Ryde Social Heritage Group research the social history of the citizens of Ryde, Isle of Wight. Documenting their lives, businesses and burial transcriptions.
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Weddins & Royals Open Days
Weddings & Royals Open Days

“Happy is the Bride that the sun shines on*”, and the Royal Wedding was a wonderful event.

Members of Ryde Social Heritage Group decided, to hold two Open Days and put on an exhibition in the Heritage & Learning Centre in Ryde Cemetery on Saturday 30 April and Sunday 1 May 2011, to celebrate the Wedding of Prince William and Catherine Middleton.

Months ago a theme was proposed and agreed: The Research Team headed by Ann Barrett, swung into action to produce material for the exhibition; the ‘Three Musketeers’ also known as Janette, Carol and Kate, began considering how the Exhibition should be displayed and what to include in the Open Days. Family archives were delved into, wedding photographs were produced, and where did they get those hats?!

Royal Weddings, family weddings, Ryde residents’ weddings, documents and photographs were poured over and considered for the display. An exhibition of ‘Weddings in Miniature’ and ‘Wedding Dolls’ was also produced by RSHG members. There was also a display on Ryde Cemetery produced by local schoolchildren.

The displays took weeks to prepare. Souvenir newspapers and programmes for royal events, scrapbooks and photographs were collected. Dressing up clothes for any little girl who wished to be a Bride for an hour were provided and colouring sheets produced for the children. During the weekend two adults were also seen colouring a Wedding Picture! You should have seen the children all dressed up for the fancy dress competition.

It was suggested that there be a Wedding Tableaux of dressed manikins. A wedding dress was steam pressed and displayed, unfortunately the owner, can no longer get into the dress herself. Another wedding dress was displayed together with two bridesmaid’s dresses and a couple of guests in Victorian costumes, all holding bouquets and garlands of flowers. Ann found her mother’s wedding veil from the 1930s and that and a photograph of the bride wearing the veil were also on display.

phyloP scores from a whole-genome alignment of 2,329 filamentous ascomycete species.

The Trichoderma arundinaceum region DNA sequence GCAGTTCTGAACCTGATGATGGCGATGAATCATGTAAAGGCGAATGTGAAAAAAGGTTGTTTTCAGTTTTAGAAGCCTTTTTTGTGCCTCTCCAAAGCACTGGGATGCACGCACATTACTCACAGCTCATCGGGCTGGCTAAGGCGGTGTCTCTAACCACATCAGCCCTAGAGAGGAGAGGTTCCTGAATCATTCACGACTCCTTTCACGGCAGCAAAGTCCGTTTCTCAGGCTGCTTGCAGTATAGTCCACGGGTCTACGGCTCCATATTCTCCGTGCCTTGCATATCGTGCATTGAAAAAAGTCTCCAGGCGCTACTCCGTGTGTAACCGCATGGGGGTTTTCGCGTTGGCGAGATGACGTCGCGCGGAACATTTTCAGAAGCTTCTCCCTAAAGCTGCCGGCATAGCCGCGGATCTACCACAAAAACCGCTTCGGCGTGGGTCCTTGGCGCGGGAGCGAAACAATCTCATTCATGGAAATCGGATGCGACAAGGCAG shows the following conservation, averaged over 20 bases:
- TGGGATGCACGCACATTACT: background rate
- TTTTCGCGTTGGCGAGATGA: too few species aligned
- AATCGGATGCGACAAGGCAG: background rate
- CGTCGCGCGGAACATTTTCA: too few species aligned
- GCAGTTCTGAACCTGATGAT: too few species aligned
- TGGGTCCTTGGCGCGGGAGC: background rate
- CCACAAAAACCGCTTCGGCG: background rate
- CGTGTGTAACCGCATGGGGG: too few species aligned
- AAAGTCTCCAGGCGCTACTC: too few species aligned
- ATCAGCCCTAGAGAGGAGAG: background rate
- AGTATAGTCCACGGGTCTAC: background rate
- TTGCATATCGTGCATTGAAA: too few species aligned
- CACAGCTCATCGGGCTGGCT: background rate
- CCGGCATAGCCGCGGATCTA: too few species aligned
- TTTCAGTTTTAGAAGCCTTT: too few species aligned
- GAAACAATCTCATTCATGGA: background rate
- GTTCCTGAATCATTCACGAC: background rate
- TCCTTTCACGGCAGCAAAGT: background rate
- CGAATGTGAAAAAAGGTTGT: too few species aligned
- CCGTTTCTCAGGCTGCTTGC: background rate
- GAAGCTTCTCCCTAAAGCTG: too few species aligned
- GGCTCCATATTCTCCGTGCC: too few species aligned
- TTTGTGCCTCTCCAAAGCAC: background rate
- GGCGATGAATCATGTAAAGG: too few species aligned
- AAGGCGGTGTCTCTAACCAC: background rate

People began to arrive on the Saturday morning in a steady flow, and over the weekend David Earle was seen perambulating round the Cemetery, with visitors helping them to locate graves. Guided Walks were organised, and talks given relating to particular persons buried in the Cemetery.

Have you ever taken Lunch in a Cemetery? No? Well we did, the sun shone, and a buffet lunch for ten volunteers was set up on a long table, outside the North Chapel. It is hungry work chatting to visitors, and looking up information. Later in the afternoon raspberry meringue and tea was provided for 20 Members and Guests.

Sunday dawned sunny and bright and more visitors came, 150 in all over the weekend. The displays were discussed and admired, family histories looked into and graves located.

The two-day exhibition was pronounced a great success and plans are afoot for more events like this as soon as everyone has recovered from all the hard work involved.

Janette Gregson, Chairman of RSHG said: “It was a fantastic weekend and a real success. Our team put in a huge amount of work to bring the information and displays together and many members supported the weekend by volunteering their help. We all had a fun time.”

Shelagh Gaylard
May 8 2011

Photography by Carol Strong, Dave Bushell & Janette Gregson

* This saying is thought to date back to 1787, F. Grose in “Provincial Glossary (superstitions)” wrote: “It is reckoned a good omen, or a sign of future happiness, if the sun shines on a couple coming out of church after having been married… Happy is the bride that the sun shines on.”